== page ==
We tried to run the course in the style of the actual exam. Due to shortage of time and space we had blank station which helped to run interlinked and stand alone stations in the same circuit. Following the circuit we had feedback from actors, examiners and candidates. Responses from the actors, regarding body language, use of phrases empathy and general demeanour were particularly well received by the candidates.

The problems with running such a course were getting a suitable venue, coaching the examiners who have not examined before. We found that some of the instructions on the college website were vague and not prescriptive enough.

Personally we found it a satisfying experience which helped sharpen leadership, management and communication skills. In this era of commercialor industry sponsored coaching for every exam having a having a local freely accessible mock CASC course was appreciated by the candidates. The examiners valued the opportunity to examine as they gained knowledge of the current exam process which they will carry forward to their future trainees.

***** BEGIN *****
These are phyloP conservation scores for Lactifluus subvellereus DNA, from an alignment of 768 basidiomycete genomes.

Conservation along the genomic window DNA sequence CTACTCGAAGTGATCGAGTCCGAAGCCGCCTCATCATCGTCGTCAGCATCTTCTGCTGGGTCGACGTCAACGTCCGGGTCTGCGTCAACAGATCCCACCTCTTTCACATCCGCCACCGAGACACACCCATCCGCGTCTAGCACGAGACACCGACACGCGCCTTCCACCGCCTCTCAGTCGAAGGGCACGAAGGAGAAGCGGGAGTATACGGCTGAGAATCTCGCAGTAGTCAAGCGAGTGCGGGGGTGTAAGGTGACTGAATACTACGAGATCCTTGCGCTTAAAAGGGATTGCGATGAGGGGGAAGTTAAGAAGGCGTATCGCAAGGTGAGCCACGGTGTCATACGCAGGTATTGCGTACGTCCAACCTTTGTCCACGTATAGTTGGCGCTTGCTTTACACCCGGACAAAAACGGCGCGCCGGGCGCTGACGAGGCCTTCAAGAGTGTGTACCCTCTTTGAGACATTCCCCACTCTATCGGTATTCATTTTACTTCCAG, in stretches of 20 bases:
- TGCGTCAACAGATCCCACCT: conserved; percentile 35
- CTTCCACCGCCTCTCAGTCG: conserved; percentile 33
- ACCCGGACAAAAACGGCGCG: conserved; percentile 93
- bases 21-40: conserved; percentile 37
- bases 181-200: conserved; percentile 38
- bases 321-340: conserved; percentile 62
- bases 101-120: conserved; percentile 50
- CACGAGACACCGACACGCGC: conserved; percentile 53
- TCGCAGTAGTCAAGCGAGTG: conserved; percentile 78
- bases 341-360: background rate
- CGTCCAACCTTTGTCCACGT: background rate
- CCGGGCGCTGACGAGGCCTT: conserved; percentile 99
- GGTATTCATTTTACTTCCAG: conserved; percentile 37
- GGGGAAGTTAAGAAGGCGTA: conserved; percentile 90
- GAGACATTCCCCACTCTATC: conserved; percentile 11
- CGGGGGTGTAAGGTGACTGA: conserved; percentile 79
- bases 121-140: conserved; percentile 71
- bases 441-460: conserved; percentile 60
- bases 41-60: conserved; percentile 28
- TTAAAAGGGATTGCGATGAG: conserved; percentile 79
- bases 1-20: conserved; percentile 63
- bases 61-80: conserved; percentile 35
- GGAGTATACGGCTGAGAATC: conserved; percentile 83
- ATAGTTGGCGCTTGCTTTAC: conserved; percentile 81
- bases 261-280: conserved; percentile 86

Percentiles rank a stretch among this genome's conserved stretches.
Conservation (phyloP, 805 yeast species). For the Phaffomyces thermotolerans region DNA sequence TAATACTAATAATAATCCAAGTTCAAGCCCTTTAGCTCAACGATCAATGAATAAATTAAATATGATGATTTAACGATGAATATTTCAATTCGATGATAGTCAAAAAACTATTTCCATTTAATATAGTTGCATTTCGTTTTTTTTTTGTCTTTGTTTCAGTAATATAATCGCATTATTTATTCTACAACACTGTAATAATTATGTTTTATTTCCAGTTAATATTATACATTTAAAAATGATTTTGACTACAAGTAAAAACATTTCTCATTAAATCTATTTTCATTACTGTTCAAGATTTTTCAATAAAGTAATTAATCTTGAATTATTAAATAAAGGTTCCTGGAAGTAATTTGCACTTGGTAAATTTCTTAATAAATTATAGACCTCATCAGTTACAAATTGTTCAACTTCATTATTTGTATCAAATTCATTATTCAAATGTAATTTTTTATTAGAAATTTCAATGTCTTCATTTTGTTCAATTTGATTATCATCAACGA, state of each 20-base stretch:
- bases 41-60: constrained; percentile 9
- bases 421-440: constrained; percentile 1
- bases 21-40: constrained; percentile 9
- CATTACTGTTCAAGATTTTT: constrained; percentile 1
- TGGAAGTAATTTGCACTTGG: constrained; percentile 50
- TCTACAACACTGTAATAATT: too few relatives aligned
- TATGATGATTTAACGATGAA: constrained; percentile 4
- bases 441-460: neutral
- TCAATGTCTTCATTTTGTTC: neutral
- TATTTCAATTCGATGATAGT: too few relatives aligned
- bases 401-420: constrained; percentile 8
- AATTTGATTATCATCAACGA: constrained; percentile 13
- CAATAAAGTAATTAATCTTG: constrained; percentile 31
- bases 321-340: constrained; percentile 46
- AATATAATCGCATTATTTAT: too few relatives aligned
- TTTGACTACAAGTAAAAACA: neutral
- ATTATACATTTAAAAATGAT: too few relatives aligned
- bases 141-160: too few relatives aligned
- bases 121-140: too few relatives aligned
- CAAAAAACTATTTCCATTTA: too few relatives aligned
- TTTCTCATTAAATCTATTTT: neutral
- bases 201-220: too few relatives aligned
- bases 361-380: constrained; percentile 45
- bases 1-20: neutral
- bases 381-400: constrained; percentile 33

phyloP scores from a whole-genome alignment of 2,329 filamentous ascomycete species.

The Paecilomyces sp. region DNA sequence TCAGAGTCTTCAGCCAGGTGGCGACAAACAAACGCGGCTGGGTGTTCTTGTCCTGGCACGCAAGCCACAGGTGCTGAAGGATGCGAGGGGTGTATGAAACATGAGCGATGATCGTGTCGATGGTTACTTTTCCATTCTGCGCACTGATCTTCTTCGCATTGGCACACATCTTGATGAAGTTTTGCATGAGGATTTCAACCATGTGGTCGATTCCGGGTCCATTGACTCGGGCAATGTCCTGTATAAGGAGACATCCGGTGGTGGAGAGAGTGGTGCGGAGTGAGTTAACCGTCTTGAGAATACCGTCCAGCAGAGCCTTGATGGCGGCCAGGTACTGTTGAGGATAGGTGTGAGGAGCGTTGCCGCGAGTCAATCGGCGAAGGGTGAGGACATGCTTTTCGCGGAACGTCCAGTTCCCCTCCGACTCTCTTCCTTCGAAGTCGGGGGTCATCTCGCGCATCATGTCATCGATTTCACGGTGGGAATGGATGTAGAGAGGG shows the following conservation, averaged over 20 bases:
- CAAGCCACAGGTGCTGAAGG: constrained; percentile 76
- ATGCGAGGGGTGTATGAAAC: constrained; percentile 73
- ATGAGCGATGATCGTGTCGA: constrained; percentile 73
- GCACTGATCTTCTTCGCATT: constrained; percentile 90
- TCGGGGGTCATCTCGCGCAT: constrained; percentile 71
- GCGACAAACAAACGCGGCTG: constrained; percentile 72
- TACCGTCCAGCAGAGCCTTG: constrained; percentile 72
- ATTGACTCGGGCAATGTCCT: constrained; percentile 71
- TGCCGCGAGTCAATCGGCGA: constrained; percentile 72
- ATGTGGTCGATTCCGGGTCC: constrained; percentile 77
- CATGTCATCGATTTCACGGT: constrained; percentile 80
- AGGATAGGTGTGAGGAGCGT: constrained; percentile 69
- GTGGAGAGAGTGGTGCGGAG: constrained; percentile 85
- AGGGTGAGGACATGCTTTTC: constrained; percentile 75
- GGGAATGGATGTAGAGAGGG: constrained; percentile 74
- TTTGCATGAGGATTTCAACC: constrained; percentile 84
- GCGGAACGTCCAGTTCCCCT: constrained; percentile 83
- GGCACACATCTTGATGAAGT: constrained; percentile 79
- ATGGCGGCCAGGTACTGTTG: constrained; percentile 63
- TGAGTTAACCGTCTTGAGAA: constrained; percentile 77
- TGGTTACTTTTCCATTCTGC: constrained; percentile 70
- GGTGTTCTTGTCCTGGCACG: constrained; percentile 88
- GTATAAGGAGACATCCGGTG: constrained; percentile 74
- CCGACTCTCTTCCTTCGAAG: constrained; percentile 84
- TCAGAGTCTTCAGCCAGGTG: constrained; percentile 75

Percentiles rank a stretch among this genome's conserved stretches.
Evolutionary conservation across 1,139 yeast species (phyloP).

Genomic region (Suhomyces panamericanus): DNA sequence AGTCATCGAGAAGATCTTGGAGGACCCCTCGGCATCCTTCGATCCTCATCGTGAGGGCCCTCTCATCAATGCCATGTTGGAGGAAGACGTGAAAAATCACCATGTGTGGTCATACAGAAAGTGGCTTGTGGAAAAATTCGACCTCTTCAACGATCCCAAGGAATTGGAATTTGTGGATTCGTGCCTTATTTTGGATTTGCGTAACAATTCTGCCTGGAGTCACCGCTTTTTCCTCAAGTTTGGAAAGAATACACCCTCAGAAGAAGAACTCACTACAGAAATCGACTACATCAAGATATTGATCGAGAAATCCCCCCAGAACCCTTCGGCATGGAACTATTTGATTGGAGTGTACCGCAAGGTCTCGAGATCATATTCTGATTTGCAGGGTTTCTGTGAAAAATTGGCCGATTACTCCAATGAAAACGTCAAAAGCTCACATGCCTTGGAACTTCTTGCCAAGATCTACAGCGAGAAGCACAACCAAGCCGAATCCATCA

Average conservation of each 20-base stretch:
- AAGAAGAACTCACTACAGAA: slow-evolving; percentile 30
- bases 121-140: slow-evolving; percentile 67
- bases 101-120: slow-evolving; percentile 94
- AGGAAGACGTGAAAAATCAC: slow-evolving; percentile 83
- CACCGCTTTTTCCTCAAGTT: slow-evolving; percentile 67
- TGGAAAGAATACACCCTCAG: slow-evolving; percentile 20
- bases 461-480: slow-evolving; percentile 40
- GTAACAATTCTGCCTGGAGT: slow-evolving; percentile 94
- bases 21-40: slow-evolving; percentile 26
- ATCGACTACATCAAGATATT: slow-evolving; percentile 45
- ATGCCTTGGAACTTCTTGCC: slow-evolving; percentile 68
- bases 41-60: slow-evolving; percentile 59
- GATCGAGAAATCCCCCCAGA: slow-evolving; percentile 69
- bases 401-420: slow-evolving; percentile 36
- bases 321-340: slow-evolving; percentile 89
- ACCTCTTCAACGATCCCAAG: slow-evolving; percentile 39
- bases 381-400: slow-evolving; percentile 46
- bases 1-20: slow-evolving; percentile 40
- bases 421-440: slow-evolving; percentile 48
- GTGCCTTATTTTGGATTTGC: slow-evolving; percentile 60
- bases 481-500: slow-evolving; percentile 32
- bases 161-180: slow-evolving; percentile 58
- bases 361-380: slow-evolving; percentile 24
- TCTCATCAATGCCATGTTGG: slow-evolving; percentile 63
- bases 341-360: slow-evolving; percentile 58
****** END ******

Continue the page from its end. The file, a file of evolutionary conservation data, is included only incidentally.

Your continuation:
References:http://rcpsych.ac.uk/exams/about/mrcpsychcasc.aspx

Declaration of interests:PT has examined on a mock CASC course.
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Conflict of interest: None Declared